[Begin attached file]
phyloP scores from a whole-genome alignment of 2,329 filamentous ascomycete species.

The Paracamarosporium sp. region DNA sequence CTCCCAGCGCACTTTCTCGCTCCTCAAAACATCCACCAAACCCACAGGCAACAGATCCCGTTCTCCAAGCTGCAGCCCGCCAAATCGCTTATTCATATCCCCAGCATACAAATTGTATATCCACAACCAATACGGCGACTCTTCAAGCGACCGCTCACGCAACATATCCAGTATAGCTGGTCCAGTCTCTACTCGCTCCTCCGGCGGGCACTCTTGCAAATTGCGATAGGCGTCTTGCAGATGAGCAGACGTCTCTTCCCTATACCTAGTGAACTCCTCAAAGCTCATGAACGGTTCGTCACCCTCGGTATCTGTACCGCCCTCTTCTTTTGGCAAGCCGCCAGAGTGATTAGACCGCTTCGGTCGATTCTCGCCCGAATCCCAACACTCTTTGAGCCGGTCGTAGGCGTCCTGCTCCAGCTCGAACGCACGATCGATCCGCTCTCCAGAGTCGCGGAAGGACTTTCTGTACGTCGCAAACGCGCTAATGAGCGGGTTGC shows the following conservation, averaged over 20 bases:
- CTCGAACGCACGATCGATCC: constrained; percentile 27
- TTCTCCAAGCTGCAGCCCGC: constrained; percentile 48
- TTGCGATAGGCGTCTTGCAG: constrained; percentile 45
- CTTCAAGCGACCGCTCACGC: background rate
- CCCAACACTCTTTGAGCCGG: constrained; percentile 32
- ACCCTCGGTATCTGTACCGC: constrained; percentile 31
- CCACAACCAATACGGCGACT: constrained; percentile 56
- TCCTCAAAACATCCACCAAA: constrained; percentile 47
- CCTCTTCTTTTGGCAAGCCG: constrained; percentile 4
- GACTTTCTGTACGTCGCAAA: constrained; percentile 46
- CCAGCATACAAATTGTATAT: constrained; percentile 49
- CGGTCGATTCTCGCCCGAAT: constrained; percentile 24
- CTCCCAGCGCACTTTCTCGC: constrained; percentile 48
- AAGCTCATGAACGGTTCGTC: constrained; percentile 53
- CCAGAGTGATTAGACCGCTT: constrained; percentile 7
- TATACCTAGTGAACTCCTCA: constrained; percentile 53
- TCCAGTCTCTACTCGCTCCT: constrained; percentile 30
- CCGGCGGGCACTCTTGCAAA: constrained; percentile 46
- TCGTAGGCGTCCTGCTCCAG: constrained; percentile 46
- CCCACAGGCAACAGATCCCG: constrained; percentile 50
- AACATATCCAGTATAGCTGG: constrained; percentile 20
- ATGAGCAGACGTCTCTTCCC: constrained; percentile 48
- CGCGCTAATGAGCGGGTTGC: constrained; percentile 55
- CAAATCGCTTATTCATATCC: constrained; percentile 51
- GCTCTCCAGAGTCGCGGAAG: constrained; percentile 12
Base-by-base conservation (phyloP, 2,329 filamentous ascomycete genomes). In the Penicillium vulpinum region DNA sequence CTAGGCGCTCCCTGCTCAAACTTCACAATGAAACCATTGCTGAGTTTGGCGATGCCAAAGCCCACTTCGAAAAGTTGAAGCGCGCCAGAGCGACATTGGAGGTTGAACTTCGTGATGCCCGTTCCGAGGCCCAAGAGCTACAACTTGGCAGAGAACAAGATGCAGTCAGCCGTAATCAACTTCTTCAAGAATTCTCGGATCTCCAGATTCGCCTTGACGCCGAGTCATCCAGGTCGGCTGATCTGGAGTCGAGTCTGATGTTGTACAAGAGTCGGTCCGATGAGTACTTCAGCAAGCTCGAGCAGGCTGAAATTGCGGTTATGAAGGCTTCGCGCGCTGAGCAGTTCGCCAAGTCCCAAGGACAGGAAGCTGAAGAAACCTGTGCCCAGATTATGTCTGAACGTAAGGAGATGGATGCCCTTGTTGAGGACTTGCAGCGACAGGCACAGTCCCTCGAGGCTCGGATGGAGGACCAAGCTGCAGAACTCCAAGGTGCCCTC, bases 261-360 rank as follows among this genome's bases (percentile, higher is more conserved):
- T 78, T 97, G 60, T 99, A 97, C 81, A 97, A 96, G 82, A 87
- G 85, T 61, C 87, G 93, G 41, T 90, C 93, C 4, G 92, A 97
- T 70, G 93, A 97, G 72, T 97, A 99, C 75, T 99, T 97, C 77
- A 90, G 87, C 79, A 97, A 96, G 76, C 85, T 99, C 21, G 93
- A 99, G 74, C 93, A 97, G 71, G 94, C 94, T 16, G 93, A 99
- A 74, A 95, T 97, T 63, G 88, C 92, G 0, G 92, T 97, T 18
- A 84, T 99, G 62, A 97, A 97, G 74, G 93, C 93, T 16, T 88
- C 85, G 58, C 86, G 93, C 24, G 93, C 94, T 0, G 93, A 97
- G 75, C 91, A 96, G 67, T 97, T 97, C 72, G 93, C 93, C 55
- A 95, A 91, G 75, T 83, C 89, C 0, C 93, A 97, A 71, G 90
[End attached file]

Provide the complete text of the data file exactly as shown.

phyloP scores from a whole-genome alignment of 2,329 filamentous ascomycete species.

The Paracamarosporium sp. region DNA sequence CTCCCAGCGCACTTTCTCGCTCCTCAAAACATCCACCAAACCCACAGGCAACAGATCCCGTTCTCCAAGCTGCAGCCCGCCAAATCGCTTATTCATATCCCCAGCATACAAATTGTATATCCACAACCAATACGGCGACTCTTCAAGCGACCGCTCACGCAACATATCCAGTATAGCTGGTCCAGTCTCTACTCGCTCCTCCGGCGGGCACTCTTGCAAATTGCGATAGGCGTCTTGCAGATGAGCAGACGTCTCTTCCCTATACCTAGTGAACTCCTCAAAGCTCATGAACGGTTCGTCACCCTCGGTATCTGTACCGCCCTCTTCTTTTGGCAAGCCGCCAGAGTGATTAGACCGCTTCGGTCGATTCTCGCCCGAATCCCAACACTCTTTGAGCCGGTCGTAGGCGTCCTGCTCCAGCTCGAACGCACGATCGATCCGCTCTCCAGAGTCGCGGAAGGACTTTCTGTACGTCGCAAACGCGCTAATGAGCGGGTTGC shows the following conservation, averaged over 20 bases:
- CTCGAACGCACGATCGATCC: constrained; percentile 27
- TTCTCCAAGCTGCAGCCCGC: constrained; percentile 48
- TTGCGATAGGCGTCTTGCAG: constrained; percentile 45
- CTTCAAGCGACCGCTCACGC: background rate
- CCCAACACTCTTTGAGCCGG: constrained; percentile 32
- ACCCTCGGTATCTGTACCGC: constrained; percentile 31
- CCACAACCAATACGGCGACT: constrained; percentile 56
- TCCTCAAAACATCCACCAAA: constrained; percentile 47
- CCTCTTCTTTTGGCAAGCCG: constrained; percentile 4
- GACTTTCTGTACGTCGCAAA: constrained; percentile 46
- CCAGCATACAAATTGTATAT: constrained; percentile 49
- CGGTCGATTCTCGCCCGAAT: constrained; percentile 24
- CTCCCAGCGCACTTTCTCGC: constrained; percentile 48
- AAGCTCATGAACGGTTCGTC: constrained; percentile 53
- CCAGAGTGATTAGACCGCTT: constrained; percentile 7
- TATACCTAGTGAACTCCTCA: constrained; percentile 53
- TCCAGTCTCTACTCGCTCCT: constrained; percentile 30
- CCGGCGGGCACTCTTGCAAA: constrained; percentile 46
- TCGTAGGCGTCCTGCTCCAG: constrained; percentile 46
- CCCACAGGCAACAGATCCCG: constrained; percentile 50
- AACATATCCAGTATAGCTGG: constrained; percentile 20
- ATGAGCAGACGTCTCTTCCC: constrained; percentile 48
- CGCGCTAATGAGCGGGTTGC: constrained; percentile 55
- CAAATCGCTTATTCATATCC: constrained; percentile 51
- GCTCTCCAGAGTCGCGGAAG: constrained; percentile 12
Base-by-base conservation (phyloP, 2,329 filamentous ascomycete genomes). In the Penicillium vulpinum region DNA sequence CTAGGCGCTCCCTGCTCAAACTTCACAATGAAACCATTGCTGAGTTTGGCGATGCCAAAGCCCACTTCGAAAAGTTGAAGCGCGCCAGAGCGACATTGGAGGTTGAACTTCGTGATGCCCGTTCCGAGGCCCAAGAGCTACAACTTGGCAGAGAACAAGATGCAGTCAGCCGTAATCAACTTCTTCAAGAATTCTCGGATCTCCAGATTCGCCTTGACGCCGAGTCATCCAGGTCGGCTGATCTGGAGTCGAGTCTGATGTTGTACAAGAGTCGGTCCGATGAGTACTTCAGCAAGCTCGAGCAGGCTGAAATTGCGGTTATGAAGGCTTCGCGCGCTGAGCAGTTCGCCAAGTCCCAAGGACAGGAAGCTGAAGAAACCTGTGCCCAGATTATGTCTGAACGTAAGGAGATGGATGCCCTTGTTGAGGACTTGCAGCGACAGGCACAGTCCCTCGAGGCTCGGATGGAGGACCAAGCTGCAGAACTCCAAGGTGCCCTC, bases 261-360 rank as follows among this genome's bases (percentile, higher is more conserved):
- T 78, T 97, G 60, T 99, A 97, C 81, A 97, A 96, G 82, A 87
- G 85, T 61, C 87, G 93, G 41, T 90, C 93, C 4, G 92, A 97
- T 70, G 93, A 97, G 72, T 97, A 99, C 75, T 99, T 97, C 77
- A 90, G 87, C 79, A 97, A 96, G 76, C 85, T 99, C 21, G 93
- A 99, G 74, C 93, A 97, G 71, G 94, C 94, T 16, G 93, A 99
- A 74, A 95, T 97, T 63, G 88, C 92, G 0, G 92, T 97, T 18
- A 84, T 99, G 62, A 97, A 97, G 74, G 93, C 93, T 16, T 88
- C 85, G 58, C 86, G 93, C 24, G 93, C 94, T 0, G 93, A 97
- G 75, C 91, A 96, G 67, T 97, T 97, C 72, G 93, C 93, C 55
- A 95, A 91, G 75, T 83, C 89, C 0, C 93, A 97, A 71, G 90